Words of St. Therese:

Her Thoughts and Words about...Prayer

My whole strength lies in prayer and sacrifice, these are my invincible arms; they can move hearts far better than words, I know it by experience.

Story of A Soul, Chapter X

I have not the courage to force myself to seek beautiful prayers in books; not knowing which to choose I act as children do who cannot read; I say quite simply to the good God what I want to tell Him, and He always understands me.

Story of A Soul, Chapter X

St. Therese's praying hands

Prayer is, for me, an outburst from the heart; it is a simple glance darted upwards to Heaven; it is a cry of gratitude and of love in the midst of trial as in the midst of joy! In a word, it is something exalted, supernatural, which dilates the soul and unites it to God. Sometimes when I find myself, spiritually, in dryness so great that I cannot produce a single good thought, I recite very slowly a Pater or an Ave Maria; these prayers alone console me, they suffice, they nourish my soul.

Story of A Soul, Chapter X

As I grew older I loved the good God more and more, and very frequently did I offer Him my heart, using the words my mother had taught me. I strove in all my actions to please Jesus and was most watchful never to offend Him.

Story of A Soul, Chapter II

St. ThereseGreat is the power of prayer - a queen, as one might say, having free access always to the King, and able to obtain whatever she asks. In order to be heard, it is not necessary to read from a book a beautiful form of prayer adapted to the circumstances; if it were so, how greatly to be pitied should I be!

Story of A Soul, Chapter X

"Draw me, we will run..."
To ask to be drawn is to will intimate union with the object which holds the heart captive. If fire and iron were gifted with reason, and that the latter said to the fire: "Draw me," would not this prove that it desired to become identified with the fire even so far as to share its substance? Well, that is exactly my prayer. I beg of Jesus to draw me into the flames of His Love, to unite me so closely to Himself that He may live and act in me. I feel that the more the fire of love inflames my heart, the more I shall say: "Draw me," the more also will the souls who draw near to mine run swiftly in the fragrant odors of the Well-Beloved.

Story of A Soul, Chapter XI

Souls thus on fire cannot rest inactive. They may sit at the feet of Jesus, like Saint Mary Magdalene, listening to His sweet and ardent words; but, while seeming to give nothing, they do give far more than Martha who troubles herself with many things (Luke 10:41). It is not however of Martha's labors that Jesus disapproves, but only her too great anxiety; to this very same work His Blessed Mother humbly submitted herself, when she had to prepare the repasts for the Holy Family.

All the Saints have understood this, and more especially perhaps those who have enlightened the world with the luminous teaching of the Gospel. Was it not from prayer that Saint Paul, Saint Augustine, Saint Thomas Aquinas, Saint John of the Cross, Saint Teresa and so many other friends of God drew that wondrous science which enraptures the greatest intellects?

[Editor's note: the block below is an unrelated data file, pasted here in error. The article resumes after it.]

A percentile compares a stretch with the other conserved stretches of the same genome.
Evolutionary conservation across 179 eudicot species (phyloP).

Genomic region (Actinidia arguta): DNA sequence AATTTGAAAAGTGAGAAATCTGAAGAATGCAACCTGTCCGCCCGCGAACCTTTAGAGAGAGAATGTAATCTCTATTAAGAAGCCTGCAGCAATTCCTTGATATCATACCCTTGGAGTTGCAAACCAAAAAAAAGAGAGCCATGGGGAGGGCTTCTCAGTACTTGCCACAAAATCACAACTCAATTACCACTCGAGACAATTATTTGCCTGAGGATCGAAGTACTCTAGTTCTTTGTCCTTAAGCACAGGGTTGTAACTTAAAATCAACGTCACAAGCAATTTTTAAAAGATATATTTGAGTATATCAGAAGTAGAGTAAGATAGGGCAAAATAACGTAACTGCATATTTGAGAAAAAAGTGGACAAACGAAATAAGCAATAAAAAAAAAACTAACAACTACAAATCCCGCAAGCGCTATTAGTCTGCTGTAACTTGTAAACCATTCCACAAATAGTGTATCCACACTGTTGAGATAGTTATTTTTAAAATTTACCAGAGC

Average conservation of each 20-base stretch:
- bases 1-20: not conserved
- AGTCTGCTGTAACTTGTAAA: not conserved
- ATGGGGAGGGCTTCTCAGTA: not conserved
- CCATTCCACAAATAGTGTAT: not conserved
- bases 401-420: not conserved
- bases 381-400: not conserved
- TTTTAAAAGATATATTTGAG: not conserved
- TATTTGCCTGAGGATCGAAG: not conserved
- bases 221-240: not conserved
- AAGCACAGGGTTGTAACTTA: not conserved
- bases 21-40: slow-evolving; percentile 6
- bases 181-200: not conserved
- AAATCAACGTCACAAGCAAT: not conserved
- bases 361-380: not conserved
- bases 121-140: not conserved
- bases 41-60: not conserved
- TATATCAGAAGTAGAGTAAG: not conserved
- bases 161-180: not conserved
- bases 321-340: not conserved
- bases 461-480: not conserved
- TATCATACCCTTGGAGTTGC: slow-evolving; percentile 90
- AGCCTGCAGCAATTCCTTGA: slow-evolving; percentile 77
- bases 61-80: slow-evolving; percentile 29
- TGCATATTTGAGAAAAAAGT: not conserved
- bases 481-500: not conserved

Archimedes said: "Give me a lever and a fulcrum, and I will raise the world." What he was unable to obtain because his request had but a material end and was not addressed to God, the Saints have obtained in full measure. For fulcrum, the Almighty has given them Himself, Himself alone! for lever, prayer, which enkindles the fire of love; and thus it is that they have uplifted the world, thus it is that saints still militant uplift it, and will uplift it till the end of time.

Story of A Soul, Chapter XI

How beautiful is our vocation! It is for us, it is for us, it is for Carmel to preserve "the salt of the earth" (Matthew 5:13). We offer our prayers and sacrifices for the apostles of the Lord; we ought ourselves to be their apostles while by word and example they preach the Gospel to our brethren.

Story of A Soul, Chapter VI

Her prayer was continual though she was habitually plunged in aridity. One day a novice entered her cell paused, struck by the celestial expression of her countenance. She was sewing with alacrity yet seemed lost in profound contemplation.

"Of what are you thinking?" asked the young Sister. "I am meditating on the Pater," she replied. "It is so sweet to call the good God our Father." And tears shone in her eyes.

Story of A Soul, Chapter XII

I do not well see what more I shall have in Heaven than now, she once said. I shall see the good God, it is true; but as to being with Him, I am wholly with Him already upon earth.

Story of A Soul, Chapter XII


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